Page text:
Facebook Safety Check for Pakistan malfunctions

This is an archived article and the information in the article may be outdated. Please look at the time stamp on the story to see when it was last updated.

Facebook users who were in Paris during terror attacks were able to notify friends and family that they were safe through the site's "Safety Check" tool.

NEW YORK – Facebook activated its Safety Check after a suicide bomber in Pakistan left scores dead. But the feature malfunctioned, prompting users thousands of miles from the blast to tell friends they were safe.

Social media was flooded with confused Facebook users who’d received a notification Sunday morning reading: “Are you OK? It looks like you’re in the area affected by The Explosion in Gulshan-i-Iqbal Park, Lahore, Pakistan. Let your friends know that you’re safe.”

It was unclear how widespread the issue was, although it appeared to primarily affect users in the U.S. and UK.

“Unfortunately, many people not affected by the crisis [in Pakistan] received a notification asking if they were OK,” a Facebook statement read. “This kind of bug is counter to the product’s intent.”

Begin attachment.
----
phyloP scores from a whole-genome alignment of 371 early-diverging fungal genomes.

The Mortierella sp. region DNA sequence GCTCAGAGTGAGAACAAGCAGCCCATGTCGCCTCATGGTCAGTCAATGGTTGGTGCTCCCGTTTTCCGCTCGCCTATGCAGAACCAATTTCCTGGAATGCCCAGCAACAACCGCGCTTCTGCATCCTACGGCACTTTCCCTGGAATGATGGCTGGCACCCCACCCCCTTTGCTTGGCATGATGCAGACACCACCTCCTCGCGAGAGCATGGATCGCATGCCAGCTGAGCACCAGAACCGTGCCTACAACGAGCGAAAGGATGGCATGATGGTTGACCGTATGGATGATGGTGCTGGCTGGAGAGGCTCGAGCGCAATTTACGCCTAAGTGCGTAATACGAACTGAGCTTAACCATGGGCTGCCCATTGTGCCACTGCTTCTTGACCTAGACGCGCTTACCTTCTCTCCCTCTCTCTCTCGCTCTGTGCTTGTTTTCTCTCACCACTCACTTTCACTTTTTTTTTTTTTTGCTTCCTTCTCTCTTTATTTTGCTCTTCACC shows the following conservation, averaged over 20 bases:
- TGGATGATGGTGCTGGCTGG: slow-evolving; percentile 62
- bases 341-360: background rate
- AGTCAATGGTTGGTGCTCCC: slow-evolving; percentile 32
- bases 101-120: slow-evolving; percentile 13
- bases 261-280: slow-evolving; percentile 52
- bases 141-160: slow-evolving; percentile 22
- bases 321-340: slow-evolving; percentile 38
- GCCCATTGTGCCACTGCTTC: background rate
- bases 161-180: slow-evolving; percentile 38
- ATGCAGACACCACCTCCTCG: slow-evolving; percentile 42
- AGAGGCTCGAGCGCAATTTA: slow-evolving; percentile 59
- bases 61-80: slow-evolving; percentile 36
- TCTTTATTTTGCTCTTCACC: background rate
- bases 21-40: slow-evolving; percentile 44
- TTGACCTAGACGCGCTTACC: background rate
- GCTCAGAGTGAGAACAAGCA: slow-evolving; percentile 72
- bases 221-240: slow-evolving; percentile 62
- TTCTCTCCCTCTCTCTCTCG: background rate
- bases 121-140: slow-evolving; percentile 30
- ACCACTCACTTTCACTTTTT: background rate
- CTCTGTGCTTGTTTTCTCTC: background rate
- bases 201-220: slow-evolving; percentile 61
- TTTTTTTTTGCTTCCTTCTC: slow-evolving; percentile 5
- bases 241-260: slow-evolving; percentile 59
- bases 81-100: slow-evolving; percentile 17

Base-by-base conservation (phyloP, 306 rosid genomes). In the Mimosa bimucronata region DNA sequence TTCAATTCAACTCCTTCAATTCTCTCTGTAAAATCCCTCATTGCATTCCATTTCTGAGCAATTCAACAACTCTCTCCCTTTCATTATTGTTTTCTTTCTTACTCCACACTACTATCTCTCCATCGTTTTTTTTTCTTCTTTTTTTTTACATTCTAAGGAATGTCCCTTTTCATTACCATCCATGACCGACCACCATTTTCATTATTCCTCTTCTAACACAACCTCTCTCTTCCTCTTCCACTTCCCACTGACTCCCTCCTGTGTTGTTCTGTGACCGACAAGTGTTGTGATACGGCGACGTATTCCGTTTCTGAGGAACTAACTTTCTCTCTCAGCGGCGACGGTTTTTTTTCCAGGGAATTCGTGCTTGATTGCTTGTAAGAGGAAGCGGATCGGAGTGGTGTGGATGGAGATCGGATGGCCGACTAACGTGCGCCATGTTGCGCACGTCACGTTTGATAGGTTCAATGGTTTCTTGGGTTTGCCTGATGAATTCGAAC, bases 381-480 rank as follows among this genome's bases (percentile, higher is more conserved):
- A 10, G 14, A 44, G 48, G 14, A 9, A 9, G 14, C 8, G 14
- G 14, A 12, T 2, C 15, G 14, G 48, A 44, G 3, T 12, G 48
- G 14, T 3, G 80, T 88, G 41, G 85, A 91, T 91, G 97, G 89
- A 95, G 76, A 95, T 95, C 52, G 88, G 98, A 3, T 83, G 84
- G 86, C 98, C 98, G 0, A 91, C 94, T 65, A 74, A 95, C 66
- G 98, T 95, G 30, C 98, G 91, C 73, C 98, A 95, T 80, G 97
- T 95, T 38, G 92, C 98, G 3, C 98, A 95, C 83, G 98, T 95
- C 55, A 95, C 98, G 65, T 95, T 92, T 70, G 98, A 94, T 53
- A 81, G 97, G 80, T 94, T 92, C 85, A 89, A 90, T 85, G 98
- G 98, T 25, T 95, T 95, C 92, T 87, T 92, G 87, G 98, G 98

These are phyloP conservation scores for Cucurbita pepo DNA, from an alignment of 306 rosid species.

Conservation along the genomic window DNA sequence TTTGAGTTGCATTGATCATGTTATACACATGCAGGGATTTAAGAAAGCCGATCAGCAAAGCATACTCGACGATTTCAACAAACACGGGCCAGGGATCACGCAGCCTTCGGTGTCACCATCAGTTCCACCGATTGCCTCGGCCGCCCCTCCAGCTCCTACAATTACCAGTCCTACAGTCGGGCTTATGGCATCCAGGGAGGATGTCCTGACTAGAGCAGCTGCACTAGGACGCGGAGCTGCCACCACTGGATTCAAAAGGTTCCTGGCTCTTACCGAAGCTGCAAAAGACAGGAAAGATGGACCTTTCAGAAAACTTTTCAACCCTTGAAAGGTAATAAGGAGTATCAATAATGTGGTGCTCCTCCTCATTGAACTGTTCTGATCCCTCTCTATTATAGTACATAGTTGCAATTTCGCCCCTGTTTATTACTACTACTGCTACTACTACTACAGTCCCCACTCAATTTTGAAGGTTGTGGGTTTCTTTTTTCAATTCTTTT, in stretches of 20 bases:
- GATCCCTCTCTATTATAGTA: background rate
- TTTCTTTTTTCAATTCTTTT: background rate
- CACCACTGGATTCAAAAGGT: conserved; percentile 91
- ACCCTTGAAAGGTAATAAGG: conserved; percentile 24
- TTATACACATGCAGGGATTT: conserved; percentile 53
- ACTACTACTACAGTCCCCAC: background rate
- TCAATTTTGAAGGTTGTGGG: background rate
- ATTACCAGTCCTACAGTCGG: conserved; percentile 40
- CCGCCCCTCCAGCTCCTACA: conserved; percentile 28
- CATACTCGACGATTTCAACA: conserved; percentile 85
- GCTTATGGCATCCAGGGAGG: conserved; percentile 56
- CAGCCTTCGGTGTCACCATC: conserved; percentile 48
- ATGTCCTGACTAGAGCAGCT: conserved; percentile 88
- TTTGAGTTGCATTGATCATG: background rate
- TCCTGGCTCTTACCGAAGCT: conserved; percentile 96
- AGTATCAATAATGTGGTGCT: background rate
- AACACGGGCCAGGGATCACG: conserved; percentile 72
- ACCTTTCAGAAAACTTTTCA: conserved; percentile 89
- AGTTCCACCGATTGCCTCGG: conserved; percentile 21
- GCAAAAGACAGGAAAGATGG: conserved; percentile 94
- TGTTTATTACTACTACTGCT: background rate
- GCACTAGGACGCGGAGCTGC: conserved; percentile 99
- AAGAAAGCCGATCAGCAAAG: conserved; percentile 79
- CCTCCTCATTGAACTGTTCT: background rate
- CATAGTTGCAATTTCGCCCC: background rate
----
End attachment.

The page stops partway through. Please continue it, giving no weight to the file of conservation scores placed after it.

Facebook said it had “worked quickly to resolve the issue.”

Facebook first launched its Safety Check feature in 2014 for people to mark themselves or others as “Safe,” “Not in the area,” or “Unsafe” following natural disasters. The terrorist attacks in Paris last November were the first time the feature was used after a man-made disaster. Facebook says it’s still testing the feature for that use.

In recent months, the feature was activated during floods in Chennai, earthquakes in northeast India and southern Taiwan, and terrorist attacks in Nigeria and Turkey. It was also launched after the terrorist attacks in Brussels last week.

Read  more  about the Brussels attacks here.

Facebook says that in 2015 more than 950 million people received a notification that a friend was safe.